Today is the anniversary of the first little owl nest nest to be found in the UK. 

Little owls are not native UK species - for some reason they stopped at the English Channel and didn't colonise.  However, they are very cute-looking birds and several Victorian naturalists thought that the UK would be better off with little owls than without them. 

A Mr Meade-Waldo in Kent tried hard to get them established but it was Lord Lilford of Lilford Hall in the County of Northamptonshire who managed to do it.

The 4th Baron Lilford was a great ornithologist and in his very own 'The Birds of Northamptonshire' he writes as follows:


'I have for a considerable number of years annually purchased a number of these Owls in the London market, and as the majority are too young to fly when first received, I have had them placed together in large box-cages in quiet places about our grounds in Lilford, and left the doors of the cage wide open, taking care that an ample supply of food is provided once during the day for the Owls.  I regret that I have not kept notes as to when I first adopted this practice, but for several years, beyond the fact that we occasionally saw and frequently heard of one or more Little Owls in the neighbourhood, nothing of importance came of the experiment, so far as I am aware, till 1889, when one of our gamekeepers, on April 23, found a Little Owl sitting in a hollow bough of an old ash tree in the deer-park at Lilford; she would not move, but he lifted her, and found that she was sitting upon a single egg, to which she added three, and brought off four young birds in the second week of June.  One, if not two, other broods were reared in our near neighbourhood in 1889.'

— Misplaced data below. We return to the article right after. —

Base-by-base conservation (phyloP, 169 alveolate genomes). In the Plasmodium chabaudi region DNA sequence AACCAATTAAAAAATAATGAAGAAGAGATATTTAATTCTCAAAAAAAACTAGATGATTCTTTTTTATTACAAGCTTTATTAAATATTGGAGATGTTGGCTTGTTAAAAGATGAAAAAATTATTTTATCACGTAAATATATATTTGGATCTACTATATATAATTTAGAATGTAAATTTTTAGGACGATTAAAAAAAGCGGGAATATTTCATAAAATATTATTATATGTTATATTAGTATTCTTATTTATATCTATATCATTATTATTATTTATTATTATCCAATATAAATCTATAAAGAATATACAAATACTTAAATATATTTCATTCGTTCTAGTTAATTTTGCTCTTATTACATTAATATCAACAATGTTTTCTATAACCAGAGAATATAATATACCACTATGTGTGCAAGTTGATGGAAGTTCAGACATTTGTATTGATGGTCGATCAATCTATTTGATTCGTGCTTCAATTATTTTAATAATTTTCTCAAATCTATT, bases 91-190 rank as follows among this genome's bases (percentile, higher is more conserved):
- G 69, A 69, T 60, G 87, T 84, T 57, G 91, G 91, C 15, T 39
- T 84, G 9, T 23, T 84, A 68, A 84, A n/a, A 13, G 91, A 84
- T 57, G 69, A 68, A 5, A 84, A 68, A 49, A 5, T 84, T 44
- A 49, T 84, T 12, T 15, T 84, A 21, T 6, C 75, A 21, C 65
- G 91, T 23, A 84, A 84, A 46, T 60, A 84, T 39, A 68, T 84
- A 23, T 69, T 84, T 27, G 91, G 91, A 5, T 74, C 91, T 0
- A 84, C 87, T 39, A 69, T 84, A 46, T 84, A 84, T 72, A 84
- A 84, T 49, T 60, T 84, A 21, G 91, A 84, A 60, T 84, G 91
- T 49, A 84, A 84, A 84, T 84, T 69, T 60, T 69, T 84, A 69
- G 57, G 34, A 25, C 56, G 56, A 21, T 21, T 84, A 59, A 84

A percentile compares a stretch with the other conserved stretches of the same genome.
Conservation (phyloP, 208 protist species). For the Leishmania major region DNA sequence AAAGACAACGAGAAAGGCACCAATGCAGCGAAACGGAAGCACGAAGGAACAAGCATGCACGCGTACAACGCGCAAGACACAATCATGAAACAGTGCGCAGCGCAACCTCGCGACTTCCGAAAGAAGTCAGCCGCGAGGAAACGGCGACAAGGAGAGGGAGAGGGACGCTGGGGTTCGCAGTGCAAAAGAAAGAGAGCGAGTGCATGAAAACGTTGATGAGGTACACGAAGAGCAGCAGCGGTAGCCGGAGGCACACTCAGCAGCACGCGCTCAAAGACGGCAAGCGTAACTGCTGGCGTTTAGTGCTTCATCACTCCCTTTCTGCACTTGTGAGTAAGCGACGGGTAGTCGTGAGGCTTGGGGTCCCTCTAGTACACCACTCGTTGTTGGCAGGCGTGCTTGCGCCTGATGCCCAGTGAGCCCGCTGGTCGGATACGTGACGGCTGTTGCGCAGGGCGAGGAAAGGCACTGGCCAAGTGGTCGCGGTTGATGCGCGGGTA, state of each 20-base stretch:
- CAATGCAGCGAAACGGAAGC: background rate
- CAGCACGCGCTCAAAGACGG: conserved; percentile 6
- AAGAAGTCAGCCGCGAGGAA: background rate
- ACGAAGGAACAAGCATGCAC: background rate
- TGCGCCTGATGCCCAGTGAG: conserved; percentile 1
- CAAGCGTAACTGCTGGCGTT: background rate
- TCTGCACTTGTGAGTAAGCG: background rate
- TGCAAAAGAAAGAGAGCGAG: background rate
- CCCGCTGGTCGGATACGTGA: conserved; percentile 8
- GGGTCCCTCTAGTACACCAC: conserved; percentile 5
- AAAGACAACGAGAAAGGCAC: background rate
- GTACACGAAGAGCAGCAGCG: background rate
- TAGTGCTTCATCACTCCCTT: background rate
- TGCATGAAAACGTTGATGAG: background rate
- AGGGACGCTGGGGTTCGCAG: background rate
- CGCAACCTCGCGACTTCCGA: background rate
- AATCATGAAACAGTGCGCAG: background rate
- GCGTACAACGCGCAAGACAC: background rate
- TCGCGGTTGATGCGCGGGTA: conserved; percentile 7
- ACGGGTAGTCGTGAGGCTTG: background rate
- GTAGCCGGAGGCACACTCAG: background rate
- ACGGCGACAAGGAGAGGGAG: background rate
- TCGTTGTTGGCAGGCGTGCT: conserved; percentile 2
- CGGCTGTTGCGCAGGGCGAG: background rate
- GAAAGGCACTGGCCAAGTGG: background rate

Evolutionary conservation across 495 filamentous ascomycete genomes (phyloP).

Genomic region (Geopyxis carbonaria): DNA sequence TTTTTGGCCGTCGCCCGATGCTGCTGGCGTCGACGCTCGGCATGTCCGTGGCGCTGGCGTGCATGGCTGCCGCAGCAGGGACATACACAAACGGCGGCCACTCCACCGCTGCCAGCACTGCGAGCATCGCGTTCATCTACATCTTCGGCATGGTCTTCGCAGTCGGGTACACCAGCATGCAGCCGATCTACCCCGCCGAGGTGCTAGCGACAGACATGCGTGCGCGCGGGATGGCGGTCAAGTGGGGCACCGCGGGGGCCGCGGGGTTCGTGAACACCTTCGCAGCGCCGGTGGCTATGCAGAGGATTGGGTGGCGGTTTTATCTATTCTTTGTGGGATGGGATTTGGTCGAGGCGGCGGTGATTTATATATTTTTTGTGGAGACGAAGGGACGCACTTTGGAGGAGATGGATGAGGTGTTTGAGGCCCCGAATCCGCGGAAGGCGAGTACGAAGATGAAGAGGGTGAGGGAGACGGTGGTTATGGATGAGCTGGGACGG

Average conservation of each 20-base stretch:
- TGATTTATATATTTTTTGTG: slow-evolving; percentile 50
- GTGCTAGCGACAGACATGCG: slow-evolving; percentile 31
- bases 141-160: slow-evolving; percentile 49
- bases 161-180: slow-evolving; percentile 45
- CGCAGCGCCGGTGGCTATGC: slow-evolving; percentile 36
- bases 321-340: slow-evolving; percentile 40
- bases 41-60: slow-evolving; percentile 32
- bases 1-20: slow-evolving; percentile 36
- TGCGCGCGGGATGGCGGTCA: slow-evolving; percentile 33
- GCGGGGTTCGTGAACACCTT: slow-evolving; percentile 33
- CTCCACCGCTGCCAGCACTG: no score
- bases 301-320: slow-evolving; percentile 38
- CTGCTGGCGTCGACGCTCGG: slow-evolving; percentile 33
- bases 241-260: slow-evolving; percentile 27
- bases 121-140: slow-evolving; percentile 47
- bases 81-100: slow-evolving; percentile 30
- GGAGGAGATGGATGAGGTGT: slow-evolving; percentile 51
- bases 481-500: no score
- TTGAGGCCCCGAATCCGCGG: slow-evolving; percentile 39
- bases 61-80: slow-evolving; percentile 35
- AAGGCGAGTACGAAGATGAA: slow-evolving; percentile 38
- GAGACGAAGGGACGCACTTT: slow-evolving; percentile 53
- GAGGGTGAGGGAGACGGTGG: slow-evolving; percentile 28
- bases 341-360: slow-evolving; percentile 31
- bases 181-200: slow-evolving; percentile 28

And the little owl is the logo of the Northants Bird Club to this day.

We probably wouldn't be terribly keen on an introduction like this these days - but I don't know of any harm that little owls have done to our completely native fauna.  If they have been benign - as they appear to have been - then it's probably because they are very much a part of the fauna of this part of the world.  They may be a non-native - but they are native on just the other side of the Channel and are mixing with largely the same species here as there. A bit like eagle owls really.

  • What seems strange to me is the small numbers in our area at least and we had the nesting mostly in a unused chimney we think at the farm but we seemed to see a lot of them after leaving the nest we think get killed by probably crows,they always amused us by moving along the cross pieces on electric poles so that in theory the pole was between them and us so thinking we could not see them.They do not seem to have increased in numbers very much if at all.

  • I don't think the adults and chicks of Little Terns nesting at Rye Harbour would agree with you. Nor the Skylarks reported by local farmers to be cached in the Little Owl roost sites. All introduced species will have some impact and in this case losing breeding adults from a small population of seabirds was not benign.